About the National Archives

Frank G. Burke, Acting Archivist of the United States (1985-1987)

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Portrait of Frank G. Burke Acting Archivist of the United States, 1985-1987.

Frank G. Burke became Acting Archivist of the United States on April 16, 1985, just as the National Archives attained status as an independent agency. He served until December 4, 1987.

Frank Gerard Burke was born on April 22, 1927, in Queens, NY. He served briefly in the U.S. Navy at the end of World War II and later as an airline radio operator. In the early 1950s, while working for the Civil Aeronautics Administration in Fairbanks, AK, he began undergraduate coursework at the University of Alaska, and later enrolled at the University of Chicago’s history department. There he received an M.A. in history in 1959 and a Ph.D. in history in 1969.

His experiences as an assistant curator for archives and manuscripts at the University of Chicago Library landed Burke a position in Washington, DC, in the Library of Congress Manuscript Division.

Burke joined the National Archives as special assistant for information retrieval. He was one of the first Archives employees to advocate developing computer software to index archival collections.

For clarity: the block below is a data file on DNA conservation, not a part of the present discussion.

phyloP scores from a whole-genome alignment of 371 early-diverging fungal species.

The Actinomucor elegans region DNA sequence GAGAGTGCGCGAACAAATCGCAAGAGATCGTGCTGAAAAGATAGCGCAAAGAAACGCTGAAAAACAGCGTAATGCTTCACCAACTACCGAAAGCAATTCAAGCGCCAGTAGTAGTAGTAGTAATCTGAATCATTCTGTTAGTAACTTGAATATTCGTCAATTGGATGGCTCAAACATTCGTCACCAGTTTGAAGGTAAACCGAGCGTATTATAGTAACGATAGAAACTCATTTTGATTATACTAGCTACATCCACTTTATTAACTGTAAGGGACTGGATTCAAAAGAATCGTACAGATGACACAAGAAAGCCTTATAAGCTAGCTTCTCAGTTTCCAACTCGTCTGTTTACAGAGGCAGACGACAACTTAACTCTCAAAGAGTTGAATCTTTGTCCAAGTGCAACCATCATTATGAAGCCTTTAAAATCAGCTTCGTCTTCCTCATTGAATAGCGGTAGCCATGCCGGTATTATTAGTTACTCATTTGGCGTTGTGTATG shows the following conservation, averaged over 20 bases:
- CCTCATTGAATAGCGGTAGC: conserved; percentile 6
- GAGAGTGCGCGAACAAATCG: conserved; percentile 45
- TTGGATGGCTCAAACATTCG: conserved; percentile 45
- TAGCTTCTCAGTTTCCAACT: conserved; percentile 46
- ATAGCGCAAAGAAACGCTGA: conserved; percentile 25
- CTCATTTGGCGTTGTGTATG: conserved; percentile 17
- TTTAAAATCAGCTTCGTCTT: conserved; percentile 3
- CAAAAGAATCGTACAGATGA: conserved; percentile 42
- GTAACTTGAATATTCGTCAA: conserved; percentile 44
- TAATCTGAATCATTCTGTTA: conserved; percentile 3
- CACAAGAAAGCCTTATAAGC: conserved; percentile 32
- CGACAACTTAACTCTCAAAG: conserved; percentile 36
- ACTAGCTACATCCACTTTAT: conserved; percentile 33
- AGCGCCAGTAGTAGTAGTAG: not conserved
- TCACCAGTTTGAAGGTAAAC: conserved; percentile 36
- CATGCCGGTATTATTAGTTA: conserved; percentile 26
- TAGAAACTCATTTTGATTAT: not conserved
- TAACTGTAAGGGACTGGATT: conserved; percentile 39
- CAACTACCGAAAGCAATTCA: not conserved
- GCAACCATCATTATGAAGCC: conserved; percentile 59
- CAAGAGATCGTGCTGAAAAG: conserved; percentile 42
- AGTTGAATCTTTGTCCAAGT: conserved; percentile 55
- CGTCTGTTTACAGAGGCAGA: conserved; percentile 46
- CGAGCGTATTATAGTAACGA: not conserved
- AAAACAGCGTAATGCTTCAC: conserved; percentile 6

In 1968 Burke became Assistant Archivist for Educational Programs, where he was responsible for managing public programs, exhibits, and publications including the quarterly journal Prologue. During his tenure he also oversaw the Archives’ extensive preparations for the 1976 Bicentennial celebrations.

In 1975 he became Executive Director of the National Historical Publications Commission (NHPRC). Burke became Acting Archivist of the United States after Archivist of the United States Robert Warner resigned on April 15, 1985 (Deputy Archivist, George Scaboo, had retired on April 3, 1985). Burke served as Acting Archivist from April 16, 1985, to December 4, 1987, when Don W. Wilson was appointed to the position.

After a brief return to the NHPRC, Burke became professor of library and information services at the University of Maryland’s College of Library and Information Services, where he also coordinated the History and Library Sciences Dual Degree (HiLS) Program. During his time at the University of Maryland, he was instrumental in obtaining the site for the National Archives at College Park. He also served as president of the Society of American Archivists from 1991 to 1992.

In 1998 Dr. Burke received the Distinguished Service Award from the National Historical Publications and Records Commission.

Burke died on November 30, 2015, in Annapolis, MD. He was 88.

View historic photos of Burke in the National Archives Online Catalog.